Designing the best mobile customer experience

Discussion
Jul 24, 2015

Through a special arrangement, presented here for discussion is a series of recent articles from Lenati’s blog.

As mobile becomes the common denominator guiding, informing and influencing the customer through their journey, the opportunity to increase ROI through mobile is growing exponentially.

Companies must start by developing a clear understanding of customer needs and how mobile offerings can serve those needs. Only then can they make strategic decisions regarding purpose, features and overall user experience. These strategic goals in turn determine what must be measured and what defines success.

Guiding Frameworks

1. Customer Needs

Companies should consider what needs different sets of customers have and how they can solve them through mobile features. Consider these questions:

  • What purposes do our customers have for mobile interaction with our company?
  • At what points during daily life will they be using mobile to interact with us?
  • What unique customer journeys must mobile accommodate?
  • Which features are necessary to aid these journeys?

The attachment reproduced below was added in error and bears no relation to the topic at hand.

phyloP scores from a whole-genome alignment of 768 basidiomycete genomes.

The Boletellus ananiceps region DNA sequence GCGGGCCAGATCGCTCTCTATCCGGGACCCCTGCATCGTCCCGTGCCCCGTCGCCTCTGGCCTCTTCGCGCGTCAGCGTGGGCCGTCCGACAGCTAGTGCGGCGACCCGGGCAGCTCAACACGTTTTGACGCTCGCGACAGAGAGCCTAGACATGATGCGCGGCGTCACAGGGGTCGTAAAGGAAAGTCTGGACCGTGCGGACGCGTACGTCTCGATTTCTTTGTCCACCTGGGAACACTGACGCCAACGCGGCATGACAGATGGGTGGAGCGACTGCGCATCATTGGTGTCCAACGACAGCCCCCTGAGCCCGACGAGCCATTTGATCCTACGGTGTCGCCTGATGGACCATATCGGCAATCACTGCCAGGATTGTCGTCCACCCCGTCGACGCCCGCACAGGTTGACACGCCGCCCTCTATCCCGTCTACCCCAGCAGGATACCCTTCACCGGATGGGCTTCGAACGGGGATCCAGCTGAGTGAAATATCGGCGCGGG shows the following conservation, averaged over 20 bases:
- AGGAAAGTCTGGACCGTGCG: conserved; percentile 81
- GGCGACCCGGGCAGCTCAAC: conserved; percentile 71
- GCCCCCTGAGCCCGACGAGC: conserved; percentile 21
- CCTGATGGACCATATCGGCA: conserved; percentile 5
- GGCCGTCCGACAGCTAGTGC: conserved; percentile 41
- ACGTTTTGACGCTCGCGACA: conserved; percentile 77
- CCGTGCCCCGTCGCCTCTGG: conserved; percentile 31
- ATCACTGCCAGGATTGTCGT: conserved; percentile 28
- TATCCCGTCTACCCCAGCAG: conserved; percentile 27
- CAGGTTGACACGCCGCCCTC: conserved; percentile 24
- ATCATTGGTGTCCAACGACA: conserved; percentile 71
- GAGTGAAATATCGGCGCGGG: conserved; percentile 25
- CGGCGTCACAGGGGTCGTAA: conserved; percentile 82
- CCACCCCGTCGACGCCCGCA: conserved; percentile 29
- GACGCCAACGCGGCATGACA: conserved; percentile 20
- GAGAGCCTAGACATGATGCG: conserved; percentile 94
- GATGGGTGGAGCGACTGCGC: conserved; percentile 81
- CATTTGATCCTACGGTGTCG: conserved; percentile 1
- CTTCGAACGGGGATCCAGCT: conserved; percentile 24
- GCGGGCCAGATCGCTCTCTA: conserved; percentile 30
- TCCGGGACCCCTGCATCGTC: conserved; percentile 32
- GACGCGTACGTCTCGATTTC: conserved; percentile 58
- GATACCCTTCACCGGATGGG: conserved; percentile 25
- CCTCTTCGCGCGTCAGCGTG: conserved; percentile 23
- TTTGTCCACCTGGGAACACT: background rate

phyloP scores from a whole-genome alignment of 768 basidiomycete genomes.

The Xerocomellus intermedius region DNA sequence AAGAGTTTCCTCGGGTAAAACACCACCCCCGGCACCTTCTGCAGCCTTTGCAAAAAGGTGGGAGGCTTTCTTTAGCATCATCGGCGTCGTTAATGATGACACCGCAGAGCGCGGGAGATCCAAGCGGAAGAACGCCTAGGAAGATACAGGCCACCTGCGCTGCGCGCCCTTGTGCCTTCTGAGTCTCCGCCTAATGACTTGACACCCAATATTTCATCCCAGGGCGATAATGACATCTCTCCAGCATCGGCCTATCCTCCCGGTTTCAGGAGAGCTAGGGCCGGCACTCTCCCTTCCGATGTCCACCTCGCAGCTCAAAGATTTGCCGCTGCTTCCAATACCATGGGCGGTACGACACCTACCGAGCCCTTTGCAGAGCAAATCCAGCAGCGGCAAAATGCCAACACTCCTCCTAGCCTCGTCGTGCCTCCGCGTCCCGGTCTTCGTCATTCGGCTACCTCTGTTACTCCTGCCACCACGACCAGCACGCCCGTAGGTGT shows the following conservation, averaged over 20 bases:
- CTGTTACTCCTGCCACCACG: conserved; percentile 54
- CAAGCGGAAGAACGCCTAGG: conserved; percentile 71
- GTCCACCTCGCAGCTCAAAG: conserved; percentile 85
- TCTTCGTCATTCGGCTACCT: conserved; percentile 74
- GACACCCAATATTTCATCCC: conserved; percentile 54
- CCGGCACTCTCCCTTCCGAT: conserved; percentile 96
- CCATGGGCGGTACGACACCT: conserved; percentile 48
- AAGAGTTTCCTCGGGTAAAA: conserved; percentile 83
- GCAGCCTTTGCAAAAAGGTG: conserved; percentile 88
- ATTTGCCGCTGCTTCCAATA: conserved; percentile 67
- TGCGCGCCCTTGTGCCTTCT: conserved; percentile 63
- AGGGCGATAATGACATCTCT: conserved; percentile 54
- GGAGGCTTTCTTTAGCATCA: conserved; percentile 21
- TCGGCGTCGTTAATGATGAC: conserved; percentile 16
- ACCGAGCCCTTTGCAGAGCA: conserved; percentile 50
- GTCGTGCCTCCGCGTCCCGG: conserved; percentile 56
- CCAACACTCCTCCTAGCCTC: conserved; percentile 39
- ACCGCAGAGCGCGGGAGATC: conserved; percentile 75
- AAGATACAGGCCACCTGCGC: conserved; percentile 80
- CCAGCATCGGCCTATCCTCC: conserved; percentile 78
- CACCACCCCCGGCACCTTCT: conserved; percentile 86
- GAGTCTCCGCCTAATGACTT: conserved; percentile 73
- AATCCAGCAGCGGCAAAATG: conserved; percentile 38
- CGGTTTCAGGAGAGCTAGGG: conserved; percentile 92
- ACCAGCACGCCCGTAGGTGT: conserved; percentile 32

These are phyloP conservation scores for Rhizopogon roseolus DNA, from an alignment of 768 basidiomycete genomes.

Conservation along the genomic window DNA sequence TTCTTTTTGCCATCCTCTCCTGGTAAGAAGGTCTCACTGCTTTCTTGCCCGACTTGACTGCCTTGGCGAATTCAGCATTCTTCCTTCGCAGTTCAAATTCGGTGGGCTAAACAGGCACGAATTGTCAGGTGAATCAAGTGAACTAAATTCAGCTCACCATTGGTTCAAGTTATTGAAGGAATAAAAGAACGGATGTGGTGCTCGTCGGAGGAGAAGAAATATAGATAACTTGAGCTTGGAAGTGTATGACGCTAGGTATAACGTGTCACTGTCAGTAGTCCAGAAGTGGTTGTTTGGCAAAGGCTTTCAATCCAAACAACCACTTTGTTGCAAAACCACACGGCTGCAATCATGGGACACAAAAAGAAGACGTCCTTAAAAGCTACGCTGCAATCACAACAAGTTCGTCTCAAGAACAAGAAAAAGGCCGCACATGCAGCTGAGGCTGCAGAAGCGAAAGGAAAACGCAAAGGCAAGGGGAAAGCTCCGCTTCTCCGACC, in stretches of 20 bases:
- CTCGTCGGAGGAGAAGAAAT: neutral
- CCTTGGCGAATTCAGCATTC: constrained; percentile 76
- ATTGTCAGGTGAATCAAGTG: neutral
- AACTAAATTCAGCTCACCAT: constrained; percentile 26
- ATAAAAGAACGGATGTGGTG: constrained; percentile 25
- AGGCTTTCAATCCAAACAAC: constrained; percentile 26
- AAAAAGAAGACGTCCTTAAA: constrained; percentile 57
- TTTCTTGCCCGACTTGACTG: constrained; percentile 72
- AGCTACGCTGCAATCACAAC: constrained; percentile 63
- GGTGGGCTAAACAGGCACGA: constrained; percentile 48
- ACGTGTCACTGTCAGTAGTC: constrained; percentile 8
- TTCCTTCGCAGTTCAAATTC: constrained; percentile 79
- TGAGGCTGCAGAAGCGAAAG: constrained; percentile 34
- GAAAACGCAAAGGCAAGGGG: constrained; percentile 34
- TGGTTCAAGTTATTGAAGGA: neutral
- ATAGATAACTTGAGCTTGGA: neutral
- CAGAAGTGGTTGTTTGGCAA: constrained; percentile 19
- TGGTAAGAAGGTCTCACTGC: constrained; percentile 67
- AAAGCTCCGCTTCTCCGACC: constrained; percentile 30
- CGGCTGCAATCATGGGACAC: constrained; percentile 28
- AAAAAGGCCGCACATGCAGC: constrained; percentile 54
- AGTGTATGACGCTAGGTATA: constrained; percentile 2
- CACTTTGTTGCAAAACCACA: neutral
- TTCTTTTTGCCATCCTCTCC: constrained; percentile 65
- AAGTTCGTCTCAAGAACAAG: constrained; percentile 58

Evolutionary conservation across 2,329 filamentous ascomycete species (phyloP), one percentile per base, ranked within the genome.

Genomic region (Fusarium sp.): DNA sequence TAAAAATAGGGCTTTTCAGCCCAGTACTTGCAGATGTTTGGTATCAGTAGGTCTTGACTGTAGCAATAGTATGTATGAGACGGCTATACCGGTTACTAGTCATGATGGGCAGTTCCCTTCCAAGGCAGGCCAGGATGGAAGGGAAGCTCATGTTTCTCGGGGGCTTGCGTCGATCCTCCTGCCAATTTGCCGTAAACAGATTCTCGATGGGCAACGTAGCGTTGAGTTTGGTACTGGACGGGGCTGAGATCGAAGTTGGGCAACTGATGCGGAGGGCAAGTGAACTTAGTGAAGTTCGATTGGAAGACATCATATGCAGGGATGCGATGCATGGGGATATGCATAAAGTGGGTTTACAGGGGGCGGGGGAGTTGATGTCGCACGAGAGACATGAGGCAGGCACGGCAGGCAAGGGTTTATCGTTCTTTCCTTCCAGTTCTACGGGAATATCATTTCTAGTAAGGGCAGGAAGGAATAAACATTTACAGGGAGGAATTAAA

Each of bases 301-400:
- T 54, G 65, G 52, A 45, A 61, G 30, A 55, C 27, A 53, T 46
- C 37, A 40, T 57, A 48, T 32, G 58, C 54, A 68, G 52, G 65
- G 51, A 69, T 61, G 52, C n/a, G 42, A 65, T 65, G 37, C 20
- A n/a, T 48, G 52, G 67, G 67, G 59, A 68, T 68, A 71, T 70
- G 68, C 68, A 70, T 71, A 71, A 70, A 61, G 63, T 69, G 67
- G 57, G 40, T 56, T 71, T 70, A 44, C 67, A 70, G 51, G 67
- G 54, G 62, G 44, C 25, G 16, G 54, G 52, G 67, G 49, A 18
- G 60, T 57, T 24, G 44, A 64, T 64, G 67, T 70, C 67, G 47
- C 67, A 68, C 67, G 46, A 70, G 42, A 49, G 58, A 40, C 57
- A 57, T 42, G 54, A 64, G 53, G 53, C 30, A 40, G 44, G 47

• How will customers control their own "destiny" within our mobile universe, and find the experience that fits their context and purpose?

Mobile commerce

2. Customer Journeys

Companies need to develop an understanding of the context in which customers will be using mobile. Will it be for:

  • On-the-go shopping? This type of experience must be easy, fun, visual, and fast.
  • Transaction facilitation? This type of experience must remove friction in customer transactions and speed and ease the customer experience.
  • Physical space augmentation? This type of experience must provide useful services to make physical interactions more engaging, informative and smooth.
  • Entertainment? This type of experience should draw customers to the mobile experience and act as a starting point for engagement.

3. Customer Measurement

Mobile apps make measuring customer activities easy. But it’s important to focus on only a few key performance indicators when determining if the customer experience is working. And some of those customer experience measures need to be outside the mobile environment, such as the number of service interactions required by mobile users before the experience is perfected. Consider:

  • Customer adoption and retention measures, such as adoption rates, drop-out rates and use frequency;
  • Customer engagement measures, pitting features against each other in a competition for highest-use;
  • Customer service measures, counting not only digital service interactions like chat, email or pushing a call button, but also recording physical service interactions when employees help mobile customers get set-up.

 

How should retailers and brands guide the design and measurement of the mobile shopping experience? What would you add to the suggestions in the article?